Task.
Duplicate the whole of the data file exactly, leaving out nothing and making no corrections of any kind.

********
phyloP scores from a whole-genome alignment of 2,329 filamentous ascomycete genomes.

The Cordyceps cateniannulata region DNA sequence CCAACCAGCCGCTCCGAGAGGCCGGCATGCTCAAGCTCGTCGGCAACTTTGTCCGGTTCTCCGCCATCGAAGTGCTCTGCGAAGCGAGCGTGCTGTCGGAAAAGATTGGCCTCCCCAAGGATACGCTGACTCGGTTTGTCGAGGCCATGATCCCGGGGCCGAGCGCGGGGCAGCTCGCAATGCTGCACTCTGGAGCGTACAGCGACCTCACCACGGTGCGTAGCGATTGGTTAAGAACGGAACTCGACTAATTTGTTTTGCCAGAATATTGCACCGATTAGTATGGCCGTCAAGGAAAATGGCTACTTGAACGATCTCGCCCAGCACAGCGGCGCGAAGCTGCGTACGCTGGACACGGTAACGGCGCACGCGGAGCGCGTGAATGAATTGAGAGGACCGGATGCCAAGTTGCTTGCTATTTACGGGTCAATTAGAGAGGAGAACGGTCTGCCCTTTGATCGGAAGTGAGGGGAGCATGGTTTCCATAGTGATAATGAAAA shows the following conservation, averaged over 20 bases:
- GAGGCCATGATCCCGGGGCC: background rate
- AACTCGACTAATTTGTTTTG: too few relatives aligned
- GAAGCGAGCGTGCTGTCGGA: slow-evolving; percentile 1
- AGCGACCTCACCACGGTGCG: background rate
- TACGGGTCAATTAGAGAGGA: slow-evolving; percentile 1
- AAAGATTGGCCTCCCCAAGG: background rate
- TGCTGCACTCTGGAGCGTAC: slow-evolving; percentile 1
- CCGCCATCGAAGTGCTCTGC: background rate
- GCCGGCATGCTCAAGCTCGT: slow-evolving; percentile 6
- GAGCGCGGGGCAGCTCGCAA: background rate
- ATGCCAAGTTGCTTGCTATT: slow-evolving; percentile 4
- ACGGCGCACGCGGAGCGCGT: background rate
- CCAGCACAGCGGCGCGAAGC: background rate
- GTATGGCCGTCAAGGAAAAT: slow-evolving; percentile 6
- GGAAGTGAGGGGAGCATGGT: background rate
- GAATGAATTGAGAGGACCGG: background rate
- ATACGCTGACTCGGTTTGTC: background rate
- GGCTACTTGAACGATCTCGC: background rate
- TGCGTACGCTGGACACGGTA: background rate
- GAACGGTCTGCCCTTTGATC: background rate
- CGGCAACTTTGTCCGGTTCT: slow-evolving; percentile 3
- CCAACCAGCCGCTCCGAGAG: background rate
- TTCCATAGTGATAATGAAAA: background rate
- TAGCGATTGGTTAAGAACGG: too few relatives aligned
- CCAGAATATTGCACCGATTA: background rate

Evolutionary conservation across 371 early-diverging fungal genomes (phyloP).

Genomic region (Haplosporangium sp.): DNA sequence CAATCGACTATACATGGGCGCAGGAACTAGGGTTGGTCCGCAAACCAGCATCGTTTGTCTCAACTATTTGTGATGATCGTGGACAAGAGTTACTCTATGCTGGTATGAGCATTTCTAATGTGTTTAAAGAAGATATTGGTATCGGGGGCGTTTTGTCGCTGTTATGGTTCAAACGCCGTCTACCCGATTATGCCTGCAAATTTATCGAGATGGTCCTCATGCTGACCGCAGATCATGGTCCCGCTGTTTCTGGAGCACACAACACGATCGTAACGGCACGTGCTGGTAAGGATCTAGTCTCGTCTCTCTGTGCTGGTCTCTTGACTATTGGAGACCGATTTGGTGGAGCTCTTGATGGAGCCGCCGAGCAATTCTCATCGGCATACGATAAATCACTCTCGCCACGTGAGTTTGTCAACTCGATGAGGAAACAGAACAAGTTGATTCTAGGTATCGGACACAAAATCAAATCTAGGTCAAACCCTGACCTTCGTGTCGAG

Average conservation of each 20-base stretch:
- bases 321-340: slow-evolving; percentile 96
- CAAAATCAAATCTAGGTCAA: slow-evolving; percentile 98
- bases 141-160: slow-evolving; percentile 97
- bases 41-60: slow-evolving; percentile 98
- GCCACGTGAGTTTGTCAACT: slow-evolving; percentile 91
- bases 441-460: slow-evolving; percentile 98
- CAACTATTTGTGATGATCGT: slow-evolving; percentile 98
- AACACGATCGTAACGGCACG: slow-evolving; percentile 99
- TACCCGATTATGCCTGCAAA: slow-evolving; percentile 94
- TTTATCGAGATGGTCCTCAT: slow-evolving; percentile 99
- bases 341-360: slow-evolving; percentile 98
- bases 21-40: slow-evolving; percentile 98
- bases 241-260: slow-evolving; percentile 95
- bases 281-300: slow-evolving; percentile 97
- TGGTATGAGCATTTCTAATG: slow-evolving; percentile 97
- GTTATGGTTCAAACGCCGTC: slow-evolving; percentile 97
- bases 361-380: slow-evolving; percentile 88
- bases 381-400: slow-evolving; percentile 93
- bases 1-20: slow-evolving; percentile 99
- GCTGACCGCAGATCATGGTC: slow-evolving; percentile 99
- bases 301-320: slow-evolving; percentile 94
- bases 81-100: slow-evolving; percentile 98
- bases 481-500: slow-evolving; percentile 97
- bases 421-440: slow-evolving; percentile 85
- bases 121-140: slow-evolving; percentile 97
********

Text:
phyloP scores from a whole-genome alignment of 2,329 filamentous ascomycete genomes.

The Cordyceps cateniannulata region DNA sequence CCAACCAGCCGCTCCGAGAGGCCGGCATGCTCAAGCTCGTCGGCAACTTTGTCCGGTTCTCCGCCATCGAAGTGCTCTGCGAAGCGAGCGTGCTGTCGGAAAAGATTGGCCTCCCCAAGGATACGCTGACTCGGTTTGTCGAGGCCATGATCCCGGGGCCGAGCGCGGGGCAGCTCGCAATGCTGCACTCTGGAGCGTACAGCGACCTCACCACGGTGCGTAGCGATTGGTTAAGAACGGAACTCGACTAATTTGTTTTGCCAGAATATTGCACCGATTAGTATGGCCGTCAAGGAAAATGGCTACTTGAACGATCTCGCCCAGCACAGCGGCGCGAAGCTGCGTACGCTGGACACGGTAACGGCGCACGCGGAGCGCGTGAATGAATTGAGAGGACCGGATGCCAAGTTGCTTGCTATTTACGGGTCAATTAGAGAGGAGAACGGTCTGCCCTTTGATCGGAAGTGAGGGGAGCATGGTTTCCATAGTGATAATGAAAA shows the following conservation, averaged over 20 bases:
- GAGGCCATGATCCCGGGGCC: background rate
- AACTCGACTAATTTGTTTTG: too few relatives aligned
- GAAGCGAGCGTGCTGTCGGA: slow-evolving; percentile 1
- AGCGACCTCACCACGGTGCG: background rate
- TACGGGTCAATTAGAGAGGA: slow-evolving; percentile 1
- AAAGATTGGCCTCCCCAAGG: background rate
- TGCTGCACTCTGGAGCGTAC: slow-evolving; percentile 1
- CCGCCATCGAAGTGCTCTGC: background rate
- GCCGGCATGCTCAAGCTCGT: slow-evolving; percentile 6
- GAGCGCGGGGCAGCTCGCAA: background rate
- ATGCCAAGTTGCTTGCTATT: slow-evolving; percentile 4
- ACGGCGCACGCGGAGCGCGT: background rate
- CCAGCACAGCGGCGCGAAGC: background rate
- GTATGGCCGTCAAGGAAAAT: slow-evolving; percentile 6
- GGAAGTGAGGGGAGCATGGT: background rate
- GAATGAATTGAGAGGACCGG: background rate
- ATACGCTGACTCGGTTTGTC: background rate
- GGCTACTTGAACGATCTCGC: background rate
- TGCGTACGCTGGACACGGTA: background rate
- GAACGGTCTGCCCTTTGATC: background rate
- CGGCAACTTTGTCCGGTTCT: slow-evolving; percentile 3
- CCAACCAGCCGCTCCGAGAG: background rate
- TTCCATAGTGATAATGAAAA: background rate
- TAGCGATTGGTTAAGAACGG: too few relatives aligned
- CCAGAATATTGCACCGATTA: background rate

Evolutionary conservation across 371 early-diverging fungal genomes (phyloP).

Genomic region (Haplosporangium sp.): DNA sequence CAATCGACTATACATGGGCGCAGGAACTAGGGTTGGTCCGCAAACCAGCATCGTTTGTCTCAACTATTTGTGATGATCGTGGACAAGAGTTACTCTATGCTGGTATGAGCATTTCTAATGTGTTTAAAGAAGATATTGGTATCGGGGGCGTTTTGTCGCTGTTATGGTTCAAACGCCGTCTACCCGATTATGCCTGCAAATTTATCGAGATGGTCCTCATGCTGACCGCAGATCATGGTCCCGCTGTTTCTGGAGCACACAACACGATCGTAACGGCACGTGCTGGTAAGGATCTAGTCTCGTCTCTCTGTGCTGGTCTCTTGACTATTGGAGACCGATTTGGTGGAGCTCTTGATGGAGCCGCCGAGCAATTCTCATCGGCATACGATAAATCACTCTCGCCACGTGAGTTTGTCAACTCGATGAGGAAACAGAACAAGTTGATTCTAGGTATCGGACACAAAATCAAATCTAGGTCAAACCCTGACCTTCGTGTCGAG

Average conservation of each 20-base stretch:
- bases 321-340: slow-evolving; percentile 96
- CAAAATCAAATCTAGGTCAA: slow-evolving; percentile 98
- bases 141-160: slow-evolving; percentile 97
- bases 41-60: slow-evolving; percentile 98
- GCCACGTGAGTTTGTCAACT: slow-evolving; percentile 91
- bases 441-460: slow-evolving; percentile 98
- CAACTATTTGTGATGATCGT: slow-evolving; percentile 98
- AACACGATCGTAACGGCACG: slow-evolving; percentile 99
- TACCCGATTATGCCTGCAAA: slow-evolving; percentile 94
- TTTATCGAGATGGTCCTCAT: slow-evolving; percentile 99
- bases 341-360: slow-evolving; percentile 98
- bases 21-40: slow-evolving; percentile 98
- bases 241-260: slow-evolving; percentile 95
- bases 281-300: slow-evolving; percentile 97
- TGGTATGAGCATTTCTAATG: slow-evolving; percentile 97
- GTTATGGTTCAAACGCCGTC: slow-evolving; percentile 97
- bases 361-380: slow-evolving; percentile 88
- bases 381-400: slow-evolving; percentile 93
- bases 1-20: slow-evolving; percentile 99
- GCTGACCGCAGATCATGGTC: slow-evolving; percentile 99
- bases 301-320: slow-evolving; percentile 94
- bases 81-100: slow-evolving; percentile 98
- bases 481-500: slow-evolving; percentile 97
- bases 421-440: slow-evolving; percentile 85
- bases 121-140: slow-evolving; percentile 97